Last Thursday, April 14th, was Poem in Your Pocket Day, and we at the UCWbL got into the act. Poem in Your Pocket Day has been a national occasion since 2008, and both the Lincoln Park and Loop Writing Centers took part in the festivities. Not only were poems available at both offices, but I handed out poems around the DePaul Center in the Loop with Caitlin M., fellow Writing Center tutor. A few of the diverse poets whose work appeared in our packet (for your pocket) were Pablo Neruda, Langston Hughes, Sara Teasdale, and Shel Silverstein. With very few exceptions, the folk I cornered in the various Loop elevators were happy to hear about Poem in Your Pocket Day and receive a free poem.
But that wasn’t the only event of note that week! On Friday, April 15th, the English Graduate Student Association (EGSA) held its second annual conference of student work in McGowan South, followed by a keynote address by DePaul professor, Hannah Pittard. Both academic and creative work were showcased at this event, and I’m only sorry that I didn’t get to hear more. I was honored to read poetry in one of the sessions with Steve Bogdaniec, Trudie Gauerke, and Angel C. Woods. But for me, the best part of reading was the lively discussion that followed. Moderator J. Warren Scheideman was warm and engaging to both poets and audience, asking questions and keeping the discussion moving. Questions varied from those relating to writing processes to ones about changes in book technology and how poetry might be impacted by e-readers. The discussion turned to the use of writing prompts near the end, and the question was asked whether prompts helped or hindered. Did they free or impede? My answer was unequivocal: prompts have freed me to write the poems that might not otherwise have been written. I realize, of course, that not every poet agrees. But don’t give up on prompts just yet! I’m going to share some of my favorites with you.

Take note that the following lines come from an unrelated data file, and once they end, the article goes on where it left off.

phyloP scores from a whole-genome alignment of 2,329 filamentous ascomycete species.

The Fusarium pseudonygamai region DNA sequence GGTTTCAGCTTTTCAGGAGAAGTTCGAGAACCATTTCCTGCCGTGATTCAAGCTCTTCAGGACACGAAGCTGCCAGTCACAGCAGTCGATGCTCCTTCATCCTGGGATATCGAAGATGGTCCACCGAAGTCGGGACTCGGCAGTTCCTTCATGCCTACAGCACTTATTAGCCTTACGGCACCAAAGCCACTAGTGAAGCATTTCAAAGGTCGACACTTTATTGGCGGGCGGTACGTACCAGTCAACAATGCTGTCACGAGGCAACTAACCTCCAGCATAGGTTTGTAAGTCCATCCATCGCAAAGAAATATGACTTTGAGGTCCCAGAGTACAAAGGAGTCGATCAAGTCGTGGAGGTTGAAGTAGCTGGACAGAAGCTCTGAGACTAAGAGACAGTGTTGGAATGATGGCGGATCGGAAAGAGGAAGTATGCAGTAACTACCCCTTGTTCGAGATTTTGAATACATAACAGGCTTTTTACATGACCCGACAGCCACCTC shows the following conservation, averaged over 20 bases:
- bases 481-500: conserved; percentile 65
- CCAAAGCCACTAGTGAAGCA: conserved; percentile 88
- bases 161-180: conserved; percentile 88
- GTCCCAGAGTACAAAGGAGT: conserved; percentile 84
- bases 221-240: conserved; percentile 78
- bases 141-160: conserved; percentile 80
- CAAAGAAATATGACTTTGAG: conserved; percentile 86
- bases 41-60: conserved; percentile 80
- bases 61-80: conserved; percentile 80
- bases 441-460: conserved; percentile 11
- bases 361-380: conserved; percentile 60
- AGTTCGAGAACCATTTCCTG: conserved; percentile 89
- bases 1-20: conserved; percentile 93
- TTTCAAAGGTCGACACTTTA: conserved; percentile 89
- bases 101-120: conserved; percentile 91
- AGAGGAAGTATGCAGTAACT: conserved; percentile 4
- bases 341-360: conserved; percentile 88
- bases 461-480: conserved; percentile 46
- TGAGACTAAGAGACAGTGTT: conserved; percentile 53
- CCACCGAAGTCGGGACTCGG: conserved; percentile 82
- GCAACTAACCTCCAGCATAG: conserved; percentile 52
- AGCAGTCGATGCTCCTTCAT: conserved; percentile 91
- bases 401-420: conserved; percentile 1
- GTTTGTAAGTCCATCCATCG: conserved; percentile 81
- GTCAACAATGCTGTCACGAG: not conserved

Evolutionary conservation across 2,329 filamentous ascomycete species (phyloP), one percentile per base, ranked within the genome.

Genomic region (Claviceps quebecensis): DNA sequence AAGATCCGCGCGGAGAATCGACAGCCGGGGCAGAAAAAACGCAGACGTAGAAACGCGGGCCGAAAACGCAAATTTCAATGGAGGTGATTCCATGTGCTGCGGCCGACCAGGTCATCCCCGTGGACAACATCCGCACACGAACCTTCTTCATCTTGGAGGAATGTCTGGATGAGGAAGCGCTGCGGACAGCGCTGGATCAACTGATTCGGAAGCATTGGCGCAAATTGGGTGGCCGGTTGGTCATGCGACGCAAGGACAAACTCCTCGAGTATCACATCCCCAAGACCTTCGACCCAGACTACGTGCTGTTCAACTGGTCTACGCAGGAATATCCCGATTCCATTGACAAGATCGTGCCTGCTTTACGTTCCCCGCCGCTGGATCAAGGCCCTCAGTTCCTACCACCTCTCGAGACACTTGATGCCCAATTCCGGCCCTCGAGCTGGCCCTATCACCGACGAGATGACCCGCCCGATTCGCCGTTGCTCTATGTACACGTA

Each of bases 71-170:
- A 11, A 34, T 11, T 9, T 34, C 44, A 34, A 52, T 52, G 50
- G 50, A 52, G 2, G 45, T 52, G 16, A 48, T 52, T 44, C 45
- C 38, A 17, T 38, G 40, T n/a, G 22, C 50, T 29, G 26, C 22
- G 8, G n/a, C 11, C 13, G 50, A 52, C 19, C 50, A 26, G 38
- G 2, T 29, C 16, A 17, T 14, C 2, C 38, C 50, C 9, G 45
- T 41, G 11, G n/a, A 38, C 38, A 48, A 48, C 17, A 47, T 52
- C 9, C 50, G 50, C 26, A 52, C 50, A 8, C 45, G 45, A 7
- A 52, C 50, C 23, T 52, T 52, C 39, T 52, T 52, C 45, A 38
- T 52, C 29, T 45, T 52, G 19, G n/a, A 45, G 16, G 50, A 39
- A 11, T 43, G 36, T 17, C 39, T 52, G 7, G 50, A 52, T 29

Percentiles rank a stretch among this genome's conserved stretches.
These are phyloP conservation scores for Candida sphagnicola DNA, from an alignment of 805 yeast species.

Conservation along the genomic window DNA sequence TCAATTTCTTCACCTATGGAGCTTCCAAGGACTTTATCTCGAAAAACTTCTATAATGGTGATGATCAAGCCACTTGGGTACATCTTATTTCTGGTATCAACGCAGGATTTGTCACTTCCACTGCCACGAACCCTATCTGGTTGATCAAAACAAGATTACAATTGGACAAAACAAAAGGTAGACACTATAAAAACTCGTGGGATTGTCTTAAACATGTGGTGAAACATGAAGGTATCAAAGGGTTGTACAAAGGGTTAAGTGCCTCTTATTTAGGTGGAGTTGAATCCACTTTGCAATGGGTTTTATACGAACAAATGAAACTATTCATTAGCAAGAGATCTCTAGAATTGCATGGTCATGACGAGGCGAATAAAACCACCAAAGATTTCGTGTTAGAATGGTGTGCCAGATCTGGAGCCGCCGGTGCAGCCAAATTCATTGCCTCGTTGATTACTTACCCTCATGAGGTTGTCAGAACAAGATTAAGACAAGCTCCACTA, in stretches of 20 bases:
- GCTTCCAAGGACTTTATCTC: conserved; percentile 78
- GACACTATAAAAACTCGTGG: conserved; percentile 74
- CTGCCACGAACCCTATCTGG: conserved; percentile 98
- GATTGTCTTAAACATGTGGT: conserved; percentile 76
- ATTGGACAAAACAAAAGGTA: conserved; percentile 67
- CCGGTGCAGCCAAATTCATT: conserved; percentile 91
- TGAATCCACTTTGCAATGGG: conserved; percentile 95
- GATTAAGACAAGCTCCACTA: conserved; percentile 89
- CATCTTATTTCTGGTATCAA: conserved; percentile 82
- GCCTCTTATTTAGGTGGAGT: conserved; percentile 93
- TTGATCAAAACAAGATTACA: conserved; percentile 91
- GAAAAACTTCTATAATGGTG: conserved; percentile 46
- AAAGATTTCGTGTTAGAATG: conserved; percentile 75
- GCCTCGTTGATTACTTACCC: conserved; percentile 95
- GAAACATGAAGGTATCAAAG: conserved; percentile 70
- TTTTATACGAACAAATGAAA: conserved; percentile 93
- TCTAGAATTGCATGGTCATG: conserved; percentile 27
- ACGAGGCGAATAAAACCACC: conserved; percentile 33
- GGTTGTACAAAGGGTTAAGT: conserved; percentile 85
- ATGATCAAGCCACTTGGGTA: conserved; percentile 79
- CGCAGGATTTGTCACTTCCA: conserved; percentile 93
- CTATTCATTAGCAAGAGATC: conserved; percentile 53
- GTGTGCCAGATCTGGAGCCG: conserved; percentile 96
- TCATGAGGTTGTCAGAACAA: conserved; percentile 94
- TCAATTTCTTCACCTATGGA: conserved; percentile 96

I am currently taking a writing workshop, The Portrait in Poetry, with Professor David Welch. Over the quarter, students in this course will write either ten self portraits or ten ekphrastic poems (poems that engage or meditate upon a work of visual art, most commonly a painting), and to this end, the class is being given weekly prompts. One of these prompts asked poets to write about an imaginary painting. Just think of the possibilities! Another prompt was to write a self-portrait of someone not yourself. Again: possibilities. Yet another (which I might try for this week) was to write either a self-portrait or ekphrastic poem without repeating any words. I suspect that this won’t be easy. I might be forced to use words in new ways and maybe even learn a few new words. I hope that the poets out there will try some of these. Also, what are your favorite writing prompts? I hope you’ll share them!
Don’t forget to keep watching this blog for more poetry prompts and more about the English Graduate Student Association Conference!